We take a look at ‘Psychos In Love,’ ‘Orgy of the Dead,’ ‘Trip with the Teacher,’ and more!
If, like me, you love the smell of Vinegar Syndrome in the morning, then the label’s most recent batch of releases will leave you inhaling deeply for hours on end. Clearly that metaphor got away from me in record time, but the point is VS’ September 2017 releases offer up yet another unique look into the odd, wonderful, and weird cinema of years gone by.
Psychos in Love (1986)
Love is tough in the modern world, and few people know the struggle as well as Joe (Carmine Capobianco) the strip club proprietor. He brings new women home every night, but none of them seem to last. In their defense, he’s killing them off in violent, gruesome ways, but no one said love would be easy. His routine takes a hit, though, when he meets Kate (Debi Thibeault), a manicurist whose nocturnal hobbies also include slaughtering random one-night stands. Of course they fall in love.
There’s nothing subtle about this mid 80s slasher-themed rom-com as the only thing broader than the laughs are the performances. The amateur nature of it doesn’t get in the way of the charm, though, as the blood and T&A hold the attention as the humor creeps up on you. There are sporadic smiles early on, but the back half is where the big laughs kick in as the already loose reins are released entirely. The fourth wall is broken, the plot takes a turn with a cannibalistic plumber, and Joe goes off on multiple tirades against grapes.
The leads begin referencing earlier scenes — by scene number — knock boom mics out of the way, and even pause to tell the effects crew to stop pumping excessive amounts of fake blood during a scene. Joe and Kate also pop up in b&w interview segments as if this is a documentary or dating site video (well before there were dating site videos), and while the focus is on the slasher antics and laughs the film takes time to riff on romantic comedy conventions along the way. It’s goofy fun.
Vinegar Syndrome’s new release presents the film with a 2K restoration from the original 16mm camera negative, and while limitations are still evident it’s hard to believe it’s ever looked this good before. Extras include an introduction from the director, a trailer, an image gallery, some rough cut outtakes, four short films by the director, and the following:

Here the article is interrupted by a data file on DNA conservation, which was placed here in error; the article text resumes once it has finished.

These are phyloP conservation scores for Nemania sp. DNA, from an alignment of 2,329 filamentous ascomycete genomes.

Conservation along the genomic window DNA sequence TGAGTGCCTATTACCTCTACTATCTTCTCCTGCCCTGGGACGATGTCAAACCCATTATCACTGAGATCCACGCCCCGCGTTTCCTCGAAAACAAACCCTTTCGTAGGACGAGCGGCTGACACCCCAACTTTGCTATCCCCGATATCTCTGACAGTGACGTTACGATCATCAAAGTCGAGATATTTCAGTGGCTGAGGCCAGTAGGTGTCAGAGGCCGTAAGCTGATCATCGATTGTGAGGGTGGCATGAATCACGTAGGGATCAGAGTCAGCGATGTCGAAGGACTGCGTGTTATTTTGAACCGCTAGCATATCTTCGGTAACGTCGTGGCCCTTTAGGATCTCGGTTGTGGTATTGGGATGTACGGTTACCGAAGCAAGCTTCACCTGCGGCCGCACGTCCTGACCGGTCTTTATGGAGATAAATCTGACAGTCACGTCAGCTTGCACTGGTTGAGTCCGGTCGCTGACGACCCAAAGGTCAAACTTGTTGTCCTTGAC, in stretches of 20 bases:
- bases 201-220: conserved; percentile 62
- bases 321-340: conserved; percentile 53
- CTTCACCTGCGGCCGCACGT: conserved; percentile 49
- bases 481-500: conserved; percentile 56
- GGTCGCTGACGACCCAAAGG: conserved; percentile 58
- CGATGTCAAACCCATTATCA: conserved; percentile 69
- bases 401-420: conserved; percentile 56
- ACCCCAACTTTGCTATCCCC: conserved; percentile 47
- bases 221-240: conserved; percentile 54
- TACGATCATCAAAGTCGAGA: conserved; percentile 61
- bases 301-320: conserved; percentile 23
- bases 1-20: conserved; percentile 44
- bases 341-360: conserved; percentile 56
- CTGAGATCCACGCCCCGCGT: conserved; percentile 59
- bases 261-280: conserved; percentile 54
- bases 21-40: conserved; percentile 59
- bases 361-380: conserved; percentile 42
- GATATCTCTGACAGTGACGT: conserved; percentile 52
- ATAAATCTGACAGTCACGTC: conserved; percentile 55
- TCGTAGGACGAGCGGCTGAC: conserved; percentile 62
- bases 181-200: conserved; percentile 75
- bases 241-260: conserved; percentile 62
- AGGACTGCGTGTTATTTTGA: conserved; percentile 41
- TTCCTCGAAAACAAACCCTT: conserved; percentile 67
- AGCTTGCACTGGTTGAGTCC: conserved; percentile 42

- Commentary with writer/director Gorman Bechard and writer/actor Carmine Capobianco
- Commentary with writer/director Gorman Bechard
- Directing the Psychos – Interview with Gorman Bechard [11:11]
- Playing a Psycho – Interview with Carmine Capobianco [15:26]
- Discussing Psychos – with Bechard and Capobianco [20:06]
- Q&A from Cinema Wasteland 2016 [49:18]
- Making Psychos [13:01]
- Highlights from the “Psychos in Love” stage play [13:46] – The film was adapted for the stage in 2003 and played the Broom Street Theater in Wisconsin, a theater established by the legendary Stuart Gordon back in the 60s.
Orgy of the Dead (1965)
A horror writer and his girlfriend head out on a nighttime drive in search of a creepy graveyard and hopeful inspiration, but what they find is something far, far stranger. After an unfortunate car crash leaves them dazed and lost the couple comes across a graveyard occupied by topless dancers and Egyptian-themed (?) bouncers.
Okay, let’s just say up front that there’s no real plot here. Instead this Ed Wood-scripted romp is little more than a series of stripteases by dead women, set in a smoke-filled cemetery, hosted by a blond Dracula and an Elvira-type, and occasionally interrupted by banter from a mummy and a werewolf. It’s basically “So You Think You Can Dance… in Hell?” It’s more strip club auditions than movie — not a complaint necessarily as the girl in the leopard print pajamas with openings for her boobs and butt is endlessly watchable — and as such exists more as an oddity than an actual film.
Instead, as roughly two thirds of the film is topless dancing, it’s definitely an entry in the “nudie cutie” genre. The bonus here outside of the fleshy bits is Wood’s script, AC Stephen’s campy direction, and performances that feel even more lifeless than the corpses beneath the ground. It’s the kind of movie you toss on during a party and then watch as guests find themselves mesmerized for several minutes at a time.